High-volume sites or those with 500 active ART clients or more, were implementing the CCLAD model more than low-volume HIV clinics or sites which had less than 500 active clients (p < 0.001).
Characteristics of health facilities implementing all five DARTS models
Overall, only 25 facilities (21.55%) were implementing all five DARTS models recommended by the Ministry of Health of Uganda. The characteristics of the 25 health facilities are represented in Table 1. This table shows that almost half (48%) of the facilities reporting implementation of all five DARTS models were private not-for-profits (PNFPs) the majority of which had a faith-based foundation. More than half of the 25 health facilities were general hospitals while a quarter of them were Regional Referral Hospitals (RRHs). This may suggest that DARTS uptake is highest at the most advanced level of care in the Ugandan health system (tertiary and secondary levels).
Uptake of DARTS by ownership-type of health facility
We found variations in uptake of DARTS by ownership-type of a health facility. Overall, Private for-profit (PFP) health facilities reported the lowest uptake of DARTS models across ownership-type of facility. Out of the 21 private for-profit facilities in our sample, only a third had implemented DARTS models at all. In contrast, 67% of all public and 52% of all Private not-for-profit (PNFPs) commenced DARTS implementation in the year 2018 alone. The year a health facility started implementing DARTS models and ownership-type of health facility are significantly related (p = 0.001).
Our qualitative data provided insights into why there was relatively low uptake of DARTS models in private for-profit facilities. Participants from for-profit facilities reported that their health workers had not been trained in differentiated ART delivery even when their counterparts in public and not-for-profit facilities were being trained by PEPFAR implementing organizations and the Uganda government at no charge as highlighted in the quote below:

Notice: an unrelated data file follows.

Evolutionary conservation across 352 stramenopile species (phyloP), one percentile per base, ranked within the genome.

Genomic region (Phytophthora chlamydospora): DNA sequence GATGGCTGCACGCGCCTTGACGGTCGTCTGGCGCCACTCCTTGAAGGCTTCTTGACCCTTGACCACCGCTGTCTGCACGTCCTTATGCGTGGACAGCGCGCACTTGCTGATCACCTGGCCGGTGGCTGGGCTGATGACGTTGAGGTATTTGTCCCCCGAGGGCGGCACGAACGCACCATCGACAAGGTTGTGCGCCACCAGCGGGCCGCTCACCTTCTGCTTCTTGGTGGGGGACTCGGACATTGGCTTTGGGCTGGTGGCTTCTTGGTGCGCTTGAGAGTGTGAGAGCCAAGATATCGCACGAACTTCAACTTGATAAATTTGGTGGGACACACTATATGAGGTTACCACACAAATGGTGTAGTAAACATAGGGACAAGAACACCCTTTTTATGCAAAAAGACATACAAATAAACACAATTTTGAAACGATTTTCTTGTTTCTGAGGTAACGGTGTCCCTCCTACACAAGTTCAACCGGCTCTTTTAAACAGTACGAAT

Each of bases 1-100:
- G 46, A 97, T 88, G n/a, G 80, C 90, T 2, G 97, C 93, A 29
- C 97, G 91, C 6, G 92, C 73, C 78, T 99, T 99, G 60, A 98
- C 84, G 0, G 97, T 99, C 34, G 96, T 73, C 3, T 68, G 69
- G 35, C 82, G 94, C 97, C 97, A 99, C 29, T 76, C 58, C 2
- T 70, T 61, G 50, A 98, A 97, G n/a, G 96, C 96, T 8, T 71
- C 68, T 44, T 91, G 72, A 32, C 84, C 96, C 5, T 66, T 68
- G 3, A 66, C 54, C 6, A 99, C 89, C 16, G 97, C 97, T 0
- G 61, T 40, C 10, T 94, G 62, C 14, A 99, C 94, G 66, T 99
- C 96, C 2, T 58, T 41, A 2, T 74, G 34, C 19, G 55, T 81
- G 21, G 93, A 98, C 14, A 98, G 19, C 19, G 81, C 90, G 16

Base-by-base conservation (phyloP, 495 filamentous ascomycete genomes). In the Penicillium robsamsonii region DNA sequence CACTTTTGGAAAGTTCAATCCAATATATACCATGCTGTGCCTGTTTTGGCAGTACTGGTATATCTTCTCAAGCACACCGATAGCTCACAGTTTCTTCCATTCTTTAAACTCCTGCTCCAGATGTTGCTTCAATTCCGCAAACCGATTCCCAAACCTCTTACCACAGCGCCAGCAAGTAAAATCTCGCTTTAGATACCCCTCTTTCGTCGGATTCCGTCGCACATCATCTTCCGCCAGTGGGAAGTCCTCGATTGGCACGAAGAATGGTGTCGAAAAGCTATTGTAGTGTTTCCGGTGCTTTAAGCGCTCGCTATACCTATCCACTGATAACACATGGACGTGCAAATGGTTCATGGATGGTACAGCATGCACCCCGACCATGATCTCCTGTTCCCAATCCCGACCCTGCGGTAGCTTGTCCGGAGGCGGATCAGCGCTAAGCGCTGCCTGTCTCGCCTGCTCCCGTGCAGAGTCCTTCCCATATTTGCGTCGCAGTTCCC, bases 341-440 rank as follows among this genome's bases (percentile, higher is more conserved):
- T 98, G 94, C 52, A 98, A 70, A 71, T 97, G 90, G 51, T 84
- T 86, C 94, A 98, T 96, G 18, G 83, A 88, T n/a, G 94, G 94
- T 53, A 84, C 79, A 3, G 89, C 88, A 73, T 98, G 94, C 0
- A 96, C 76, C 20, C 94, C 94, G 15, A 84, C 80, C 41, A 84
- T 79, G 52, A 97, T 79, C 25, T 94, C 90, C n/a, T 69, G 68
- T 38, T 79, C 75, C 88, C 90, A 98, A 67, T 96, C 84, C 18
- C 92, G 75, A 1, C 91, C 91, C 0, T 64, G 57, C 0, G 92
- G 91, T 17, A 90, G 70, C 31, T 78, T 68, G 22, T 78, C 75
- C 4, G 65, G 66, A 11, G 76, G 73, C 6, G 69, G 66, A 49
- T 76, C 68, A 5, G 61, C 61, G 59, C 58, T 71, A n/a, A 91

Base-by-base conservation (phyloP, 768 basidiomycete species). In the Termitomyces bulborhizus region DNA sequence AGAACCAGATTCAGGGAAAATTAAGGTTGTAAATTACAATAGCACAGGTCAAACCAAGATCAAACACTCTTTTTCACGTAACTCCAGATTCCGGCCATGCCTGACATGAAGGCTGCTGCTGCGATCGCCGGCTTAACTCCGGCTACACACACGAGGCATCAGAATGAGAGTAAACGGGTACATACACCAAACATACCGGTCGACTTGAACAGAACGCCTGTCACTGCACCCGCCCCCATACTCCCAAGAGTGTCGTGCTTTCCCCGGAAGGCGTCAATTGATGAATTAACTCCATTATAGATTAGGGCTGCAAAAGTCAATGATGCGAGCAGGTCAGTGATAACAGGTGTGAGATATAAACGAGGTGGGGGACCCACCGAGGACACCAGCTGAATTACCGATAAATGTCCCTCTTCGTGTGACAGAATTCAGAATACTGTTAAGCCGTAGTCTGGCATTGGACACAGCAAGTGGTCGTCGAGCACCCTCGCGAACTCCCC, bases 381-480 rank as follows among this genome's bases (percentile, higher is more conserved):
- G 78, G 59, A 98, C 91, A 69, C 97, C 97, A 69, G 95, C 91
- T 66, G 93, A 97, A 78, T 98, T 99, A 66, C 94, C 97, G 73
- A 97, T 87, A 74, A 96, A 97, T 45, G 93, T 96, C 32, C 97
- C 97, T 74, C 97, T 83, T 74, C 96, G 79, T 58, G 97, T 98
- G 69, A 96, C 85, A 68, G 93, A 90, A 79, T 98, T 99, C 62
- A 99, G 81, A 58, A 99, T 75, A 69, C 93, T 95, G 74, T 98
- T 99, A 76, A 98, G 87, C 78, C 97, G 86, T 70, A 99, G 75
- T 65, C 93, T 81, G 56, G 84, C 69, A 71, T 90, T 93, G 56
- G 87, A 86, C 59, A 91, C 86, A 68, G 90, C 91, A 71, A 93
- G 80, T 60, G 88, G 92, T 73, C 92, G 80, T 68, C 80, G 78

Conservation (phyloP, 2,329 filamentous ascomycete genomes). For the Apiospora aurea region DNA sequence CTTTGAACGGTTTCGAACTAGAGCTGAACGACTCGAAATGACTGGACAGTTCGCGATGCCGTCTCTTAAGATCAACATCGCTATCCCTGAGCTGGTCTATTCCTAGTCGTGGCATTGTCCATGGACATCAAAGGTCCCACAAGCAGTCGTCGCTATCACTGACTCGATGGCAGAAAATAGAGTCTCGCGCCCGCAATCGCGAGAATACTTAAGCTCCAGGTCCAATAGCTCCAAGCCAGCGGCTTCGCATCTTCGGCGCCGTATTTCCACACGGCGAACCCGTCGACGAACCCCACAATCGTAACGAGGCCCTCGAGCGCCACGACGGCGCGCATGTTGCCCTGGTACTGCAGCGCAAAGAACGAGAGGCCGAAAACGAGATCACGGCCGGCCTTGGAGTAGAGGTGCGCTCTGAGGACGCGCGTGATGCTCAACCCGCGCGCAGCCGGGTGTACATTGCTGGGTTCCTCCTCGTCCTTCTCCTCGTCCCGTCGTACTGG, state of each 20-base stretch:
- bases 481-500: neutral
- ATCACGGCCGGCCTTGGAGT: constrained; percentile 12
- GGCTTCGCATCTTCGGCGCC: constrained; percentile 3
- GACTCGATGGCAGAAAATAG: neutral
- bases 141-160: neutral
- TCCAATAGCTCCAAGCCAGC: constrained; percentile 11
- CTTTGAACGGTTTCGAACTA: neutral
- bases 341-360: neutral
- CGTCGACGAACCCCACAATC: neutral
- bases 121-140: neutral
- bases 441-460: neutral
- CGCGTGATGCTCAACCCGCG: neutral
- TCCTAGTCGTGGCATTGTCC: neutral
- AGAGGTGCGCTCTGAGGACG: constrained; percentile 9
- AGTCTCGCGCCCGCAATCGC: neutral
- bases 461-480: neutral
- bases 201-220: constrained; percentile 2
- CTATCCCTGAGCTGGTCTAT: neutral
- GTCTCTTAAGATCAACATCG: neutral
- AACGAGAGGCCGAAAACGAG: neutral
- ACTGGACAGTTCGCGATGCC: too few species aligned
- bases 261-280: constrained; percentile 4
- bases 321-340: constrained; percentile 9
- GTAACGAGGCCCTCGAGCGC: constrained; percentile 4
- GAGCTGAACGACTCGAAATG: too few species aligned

‘No training in differentiated HIV services has been done for our staff in private hospitals. They always tell our staff to pay when attending training by the Ministry of Health. Private hospitals have to dig into their pockets to pay for training of health workers yet this is free for public and not-for-profits. But we don’t have a budget for that’ [ ART clinic in-charge, PFP-06].
Interviews with national-level HIV program managers at the Uganda Ministry of Health and district health team leaders revealed that donors in Uganda prioritized public and for-profit facilities because these had the highest HIV client loads and hence donors perceived their investments to have ‘a higher yield’ there. As such, it emerged from this study that for-profit (PFP) facilities were not being prioritized in the national scale-up of differentiated ART delivery across Uganda and that health workers in this category of health facilities had not been trained on how to offer DARTS models.
High-volume facilities (those with 500 or more active ART clients) implemented a more diverse mix of models across both community (mainly CCLAD) and facility-based (principally FTDR) models compared to low-volume facilities (those with less than 500 active ART clients) which exclusively implemented facility-based (principally FTDR) models (p =0.001).
Understanding the relatively low uptake of community-based models
Overall, the uptake of community-based models was less than that of facility-based models. Figure 4 shows that facility-based models have received more demand from patients when compared to community-based models according to majority of respondents (85.0%).
Our qualitative findings shed light on why this was the case. Participants attributed the relatively low demand for community-based models to HIV-related stigma. Patients were said to be filled with fear of unintentional disclosure of HIV status or plainly, being known to live with HIV, by peers living in the same neighborhoods if they joined patient groups such as CCLADs.
‘Patients do not actually like the community models because of stigma, especially CCLADs which involves forming groups of six patients living in the same community. That means all the patients in the group know each other and reside in the same neighborhood. But patients will tell you “I do not want the other person to know that I am sick and get (HIV) care from this facility’ [ART clinic manager, PF-03].